HomeMoviesThe Force Awakens - Why It's Not As Good as You Think

The Force Awakens – Why It’s Not As Good as You Think


And yet, despite all this, I don’t think it is any of the characters nor the function of its action scenes that suffer the worst from The Force Awakens‘ problems. Ironically, the movie saves its worst offenses for its own title concept: the Force. Now, the Force was always a nebulous concept in the original trilogy; exactly what it did and how it worked were very unclear and often varied significantly according to the demands of the plot. There’s even a little moment in The Force Awakens that pokes fun at this tendency. After Rey has been kidnapped by Kylo Ren, Finn excitedly suggests they can track her down using the Force, only to be shut down by Han: “That’s not how the Force works.” It’s a funny moment, and it does correctly identify something in the original trilogy worthy of some affectionate mockery. But the existence of that rebuke naturally leads one to question: how does the Force work? What is it? What does it represent? And these are questions The Force Awakens simply has no interest in grappling with.

The original trilogy may have never quite answered how the Force works, but it was deeply interested in what it was and what it meant. In that trilogy, it wasn’t just a cool power Luke had or a useful plot device, although it certainly was those things. It was a philosophy, one that Luke had to master before he could complete his journey. Obi-Wan spoke to him of how the Force surrounds us, how it guides our actions at the same time as we control it. It was something Luke had to learn to trust, to let go and believe in. Yoda spoke of the inter-connectedness of all life, of patience and foresight, of letting go of our attachments, our fears, our aggressions. And Luke took all of this and, along with a deep compassion and love for his father, used it to overcome the Emperor’s manipulations (and his own inner failings) and finally save Vader from the Dark Side of the Force. As philosophical concepts go, these are fairly basic, a grab-bag of surface level teachings. But it provides a thematic significance to the Force that resonates with Luke’s struggles. And it also has a deep personal meaning to Luke himself. After all, he first learns about the Force from his mentor, Obi-Wan, and his desire to be a Jedi stems from the stories Obi-Wan tells him of his father. In that climactic scene in A New Hope, when Luke uses the Force to blow up the Death Star, he is following through on his teachings and his character growth while also forging an emotional connection to his dead mentor and the father he never knew. It is thematically and emotionally resonant, a climactic moment that draws on every element of Luke’s story and his character.

Compare that to when Rey first learns to use the Force. Trapped in Starkiller base, having just resisted Kylo Ren’s attempts to pry the information he needs from her brain, she makes repeated attempts to force a nearby Stormtrooper to let her go until it finally works. It’s a pretty slick scene, but what does it mean to her? Other than some awe at the stories about the fall of the Empire when she first meets Han, Rey never really spends any time talking about the Force or what it might mean to her. Unlike Luke, it provides her no connection to her mentor figure or her missing family, as no connection between them and the Force is ever drawn (whatever theories there may be about her past and parentage, the fact remains the movie contains none of this information, and therefore such a connection is not actually dramatized within the movie). And, perhaps scared by the negative reception of the garbled philosophies attached to the Force in the prequels, any thematic or philosophical meaning it might have has been thoroughly scrubbed clean from the movie. It merely exists, a concept everyone is already familiar with and feels no need to question, let alone explore. Ironically, that decision may mean that this is the one area where the abysmal prequels are better than The Force Awakens. Because in that moment, and in every moment, the Force is a cool power Rey has, and a useful plot device, but it is nothing else. One of the most interesting aspects of the Star Wars universe, the story representation of its core philosophies and themes, has been rendered as meaningless as everything else in the movie. And more than any other part of this, I think that’s a shame.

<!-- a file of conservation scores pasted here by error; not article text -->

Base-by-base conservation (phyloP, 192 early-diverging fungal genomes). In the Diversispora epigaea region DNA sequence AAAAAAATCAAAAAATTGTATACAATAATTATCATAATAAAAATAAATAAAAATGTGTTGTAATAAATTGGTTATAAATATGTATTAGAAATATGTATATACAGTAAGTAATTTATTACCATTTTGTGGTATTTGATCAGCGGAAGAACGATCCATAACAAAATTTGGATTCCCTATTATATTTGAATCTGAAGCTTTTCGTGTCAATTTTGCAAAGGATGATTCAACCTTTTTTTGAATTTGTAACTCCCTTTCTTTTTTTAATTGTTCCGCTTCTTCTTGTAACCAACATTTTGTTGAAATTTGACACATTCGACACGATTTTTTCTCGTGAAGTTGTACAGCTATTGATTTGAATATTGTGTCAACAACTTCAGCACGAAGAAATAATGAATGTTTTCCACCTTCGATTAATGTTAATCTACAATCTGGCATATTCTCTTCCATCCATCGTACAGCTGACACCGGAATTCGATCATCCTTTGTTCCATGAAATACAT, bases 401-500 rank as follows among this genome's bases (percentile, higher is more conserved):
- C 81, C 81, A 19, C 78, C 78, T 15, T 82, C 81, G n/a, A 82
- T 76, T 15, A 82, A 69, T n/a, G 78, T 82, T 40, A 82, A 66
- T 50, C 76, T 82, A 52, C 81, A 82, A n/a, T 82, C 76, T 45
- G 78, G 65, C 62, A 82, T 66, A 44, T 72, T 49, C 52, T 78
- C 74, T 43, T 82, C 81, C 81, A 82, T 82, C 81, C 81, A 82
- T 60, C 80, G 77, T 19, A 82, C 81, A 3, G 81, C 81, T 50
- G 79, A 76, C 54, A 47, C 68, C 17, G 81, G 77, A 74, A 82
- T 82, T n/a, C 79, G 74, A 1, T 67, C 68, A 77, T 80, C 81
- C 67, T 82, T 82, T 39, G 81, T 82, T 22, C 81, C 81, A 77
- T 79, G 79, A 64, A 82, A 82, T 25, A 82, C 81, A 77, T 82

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Chris Diggins
Chris Digginshttps://alittleperspective.substack.com
"Lord" Chris Diggins, "Grand Prognosticator of ThePopBreak.com" is a staff writer and incorrigible layabout for The Pop Break. He usually reviews TV and movies, although he sometimes writes ludicrously long pieces of critical analysis and badgers the editors to publish it. He cannot be stopped.


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